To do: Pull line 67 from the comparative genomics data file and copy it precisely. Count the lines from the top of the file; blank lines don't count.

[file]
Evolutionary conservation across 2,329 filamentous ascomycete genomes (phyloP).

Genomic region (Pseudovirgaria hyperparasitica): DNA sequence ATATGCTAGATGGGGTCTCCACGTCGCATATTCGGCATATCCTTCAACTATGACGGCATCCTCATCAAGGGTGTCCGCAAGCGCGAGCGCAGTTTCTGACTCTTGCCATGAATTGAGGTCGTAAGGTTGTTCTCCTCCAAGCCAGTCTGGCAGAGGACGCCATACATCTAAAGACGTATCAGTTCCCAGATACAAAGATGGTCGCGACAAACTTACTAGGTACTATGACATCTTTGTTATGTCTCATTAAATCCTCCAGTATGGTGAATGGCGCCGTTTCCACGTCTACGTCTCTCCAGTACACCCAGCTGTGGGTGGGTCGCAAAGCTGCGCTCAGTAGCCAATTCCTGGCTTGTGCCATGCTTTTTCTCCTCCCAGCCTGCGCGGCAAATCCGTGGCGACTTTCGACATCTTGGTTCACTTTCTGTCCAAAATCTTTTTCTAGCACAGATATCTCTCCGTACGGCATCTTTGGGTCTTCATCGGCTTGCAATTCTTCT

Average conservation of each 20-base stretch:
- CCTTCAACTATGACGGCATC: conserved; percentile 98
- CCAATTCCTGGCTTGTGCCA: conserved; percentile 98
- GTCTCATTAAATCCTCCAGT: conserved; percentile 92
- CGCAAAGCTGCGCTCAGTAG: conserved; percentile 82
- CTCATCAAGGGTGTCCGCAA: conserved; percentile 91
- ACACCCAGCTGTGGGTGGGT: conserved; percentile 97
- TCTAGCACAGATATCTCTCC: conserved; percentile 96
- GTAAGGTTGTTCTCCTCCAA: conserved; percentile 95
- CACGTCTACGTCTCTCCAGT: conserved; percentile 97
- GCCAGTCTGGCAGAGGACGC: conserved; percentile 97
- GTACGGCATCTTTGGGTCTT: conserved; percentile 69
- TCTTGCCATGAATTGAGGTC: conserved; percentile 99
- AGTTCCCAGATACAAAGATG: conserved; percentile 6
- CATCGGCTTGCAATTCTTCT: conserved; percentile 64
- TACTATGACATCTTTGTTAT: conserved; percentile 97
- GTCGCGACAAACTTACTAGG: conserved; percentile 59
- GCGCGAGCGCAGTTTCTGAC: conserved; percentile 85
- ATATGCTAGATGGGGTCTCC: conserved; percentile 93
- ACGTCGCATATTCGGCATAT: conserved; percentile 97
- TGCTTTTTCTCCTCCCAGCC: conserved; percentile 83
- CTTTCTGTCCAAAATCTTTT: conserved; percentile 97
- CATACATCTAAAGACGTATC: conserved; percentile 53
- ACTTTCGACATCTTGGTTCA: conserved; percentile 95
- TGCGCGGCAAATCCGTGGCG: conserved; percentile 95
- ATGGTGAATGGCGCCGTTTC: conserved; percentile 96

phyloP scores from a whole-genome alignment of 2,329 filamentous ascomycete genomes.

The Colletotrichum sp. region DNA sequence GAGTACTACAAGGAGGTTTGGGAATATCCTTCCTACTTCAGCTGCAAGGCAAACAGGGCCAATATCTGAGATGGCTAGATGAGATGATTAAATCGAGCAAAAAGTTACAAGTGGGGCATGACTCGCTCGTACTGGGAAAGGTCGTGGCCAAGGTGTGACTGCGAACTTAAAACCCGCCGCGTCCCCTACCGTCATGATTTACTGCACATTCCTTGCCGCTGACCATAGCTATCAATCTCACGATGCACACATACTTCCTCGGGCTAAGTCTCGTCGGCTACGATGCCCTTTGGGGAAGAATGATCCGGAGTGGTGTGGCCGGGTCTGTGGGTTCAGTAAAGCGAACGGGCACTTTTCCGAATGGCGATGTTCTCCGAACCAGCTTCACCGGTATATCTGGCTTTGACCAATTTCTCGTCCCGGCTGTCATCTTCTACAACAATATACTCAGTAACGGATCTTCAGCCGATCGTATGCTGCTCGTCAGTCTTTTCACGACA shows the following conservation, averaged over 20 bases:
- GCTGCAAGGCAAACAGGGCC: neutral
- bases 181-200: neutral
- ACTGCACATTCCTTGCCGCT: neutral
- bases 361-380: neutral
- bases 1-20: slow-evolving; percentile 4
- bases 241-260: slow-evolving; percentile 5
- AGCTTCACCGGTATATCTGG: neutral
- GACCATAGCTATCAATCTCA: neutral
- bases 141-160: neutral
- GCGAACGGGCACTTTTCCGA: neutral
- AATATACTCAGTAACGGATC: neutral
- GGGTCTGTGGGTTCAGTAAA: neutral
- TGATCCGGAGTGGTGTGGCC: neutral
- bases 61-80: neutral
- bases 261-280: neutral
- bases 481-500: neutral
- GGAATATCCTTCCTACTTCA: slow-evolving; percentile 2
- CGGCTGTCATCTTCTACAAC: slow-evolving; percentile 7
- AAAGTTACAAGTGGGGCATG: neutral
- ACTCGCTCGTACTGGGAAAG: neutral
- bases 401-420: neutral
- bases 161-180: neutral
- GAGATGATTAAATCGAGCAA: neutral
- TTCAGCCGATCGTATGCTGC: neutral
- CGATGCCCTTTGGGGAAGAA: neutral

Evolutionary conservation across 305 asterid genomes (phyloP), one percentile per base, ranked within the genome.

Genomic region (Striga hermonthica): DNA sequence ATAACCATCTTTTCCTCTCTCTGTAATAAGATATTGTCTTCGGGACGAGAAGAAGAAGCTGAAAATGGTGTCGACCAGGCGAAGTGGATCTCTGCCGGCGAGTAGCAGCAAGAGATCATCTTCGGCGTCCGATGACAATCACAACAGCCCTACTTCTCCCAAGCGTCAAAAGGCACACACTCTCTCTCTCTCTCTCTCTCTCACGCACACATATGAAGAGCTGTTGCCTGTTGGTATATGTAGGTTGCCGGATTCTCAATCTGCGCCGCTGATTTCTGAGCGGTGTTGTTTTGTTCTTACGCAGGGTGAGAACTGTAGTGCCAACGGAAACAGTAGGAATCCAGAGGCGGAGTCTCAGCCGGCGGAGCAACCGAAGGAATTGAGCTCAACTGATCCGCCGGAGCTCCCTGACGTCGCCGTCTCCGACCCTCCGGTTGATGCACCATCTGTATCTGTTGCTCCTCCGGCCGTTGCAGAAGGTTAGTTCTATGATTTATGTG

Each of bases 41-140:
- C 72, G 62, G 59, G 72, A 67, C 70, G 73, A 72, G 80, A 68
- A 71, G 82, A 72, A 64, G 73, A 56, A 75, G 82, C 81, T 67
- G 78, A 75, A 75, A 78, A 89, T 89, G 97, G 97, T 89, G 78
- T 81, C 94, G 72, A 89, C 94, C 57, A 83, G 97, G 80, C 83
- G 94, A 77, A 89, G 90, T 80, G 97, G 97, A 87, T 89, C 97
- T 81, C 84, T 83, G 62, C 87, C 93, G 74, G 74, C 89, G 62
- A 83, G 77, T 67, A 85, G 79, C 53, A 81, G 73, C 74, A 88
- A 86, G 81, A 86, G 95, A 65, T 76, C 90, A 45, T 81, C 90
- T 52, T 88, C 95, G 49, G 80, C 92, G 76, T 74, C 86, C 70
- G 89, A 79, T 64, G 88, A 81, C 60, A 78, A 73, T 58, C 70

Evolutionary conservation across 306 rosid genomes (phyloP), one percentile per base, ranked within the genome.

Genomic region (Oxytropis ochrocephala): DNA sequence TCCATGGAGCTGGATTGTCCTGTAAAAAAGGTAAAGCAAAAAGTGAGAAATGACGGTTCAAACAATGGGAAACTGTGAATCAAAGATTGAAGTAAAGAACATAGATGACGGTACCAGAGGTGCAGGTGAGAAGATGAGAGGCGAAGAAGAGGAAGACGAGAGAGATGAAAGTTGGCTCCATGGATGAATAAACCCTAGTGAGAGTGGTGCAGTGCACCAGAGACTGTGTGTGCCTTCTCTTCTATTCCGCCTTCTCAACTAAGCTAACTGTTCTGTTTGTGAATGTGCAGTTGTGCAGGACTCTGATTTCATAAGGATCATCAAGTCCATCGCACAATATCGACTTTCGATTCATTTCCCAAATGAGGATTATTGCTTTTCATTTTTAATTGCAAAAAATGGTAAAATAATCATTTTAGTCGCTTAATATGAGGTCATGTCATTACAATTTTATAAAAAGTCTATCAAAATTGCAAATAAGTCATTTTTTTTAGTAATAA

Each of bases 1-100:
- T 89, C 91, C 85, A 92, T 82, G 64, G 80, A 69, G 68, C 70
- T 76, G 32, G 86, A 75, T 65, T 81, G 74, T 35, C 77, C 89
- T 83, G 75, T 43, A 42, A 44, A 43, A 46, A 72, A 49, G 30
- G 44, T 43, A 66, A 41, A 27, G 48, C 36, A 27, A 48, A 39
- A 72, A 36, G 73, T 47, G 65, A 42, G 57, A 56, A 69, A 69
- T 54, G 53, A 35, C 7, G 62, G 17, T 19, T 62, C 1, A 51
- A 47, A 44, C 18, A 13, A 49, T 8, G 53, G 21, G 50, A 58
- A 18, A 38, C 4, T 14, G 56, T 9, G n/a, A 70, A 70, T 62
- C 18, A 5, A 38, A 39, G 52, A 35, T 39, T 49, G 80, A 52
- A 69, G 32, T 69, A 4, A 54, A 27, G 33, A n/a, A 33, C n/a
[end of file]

- T 52, T 88, C 95, G 49, G 80, C 92, G 76, T 74, C 86, C 70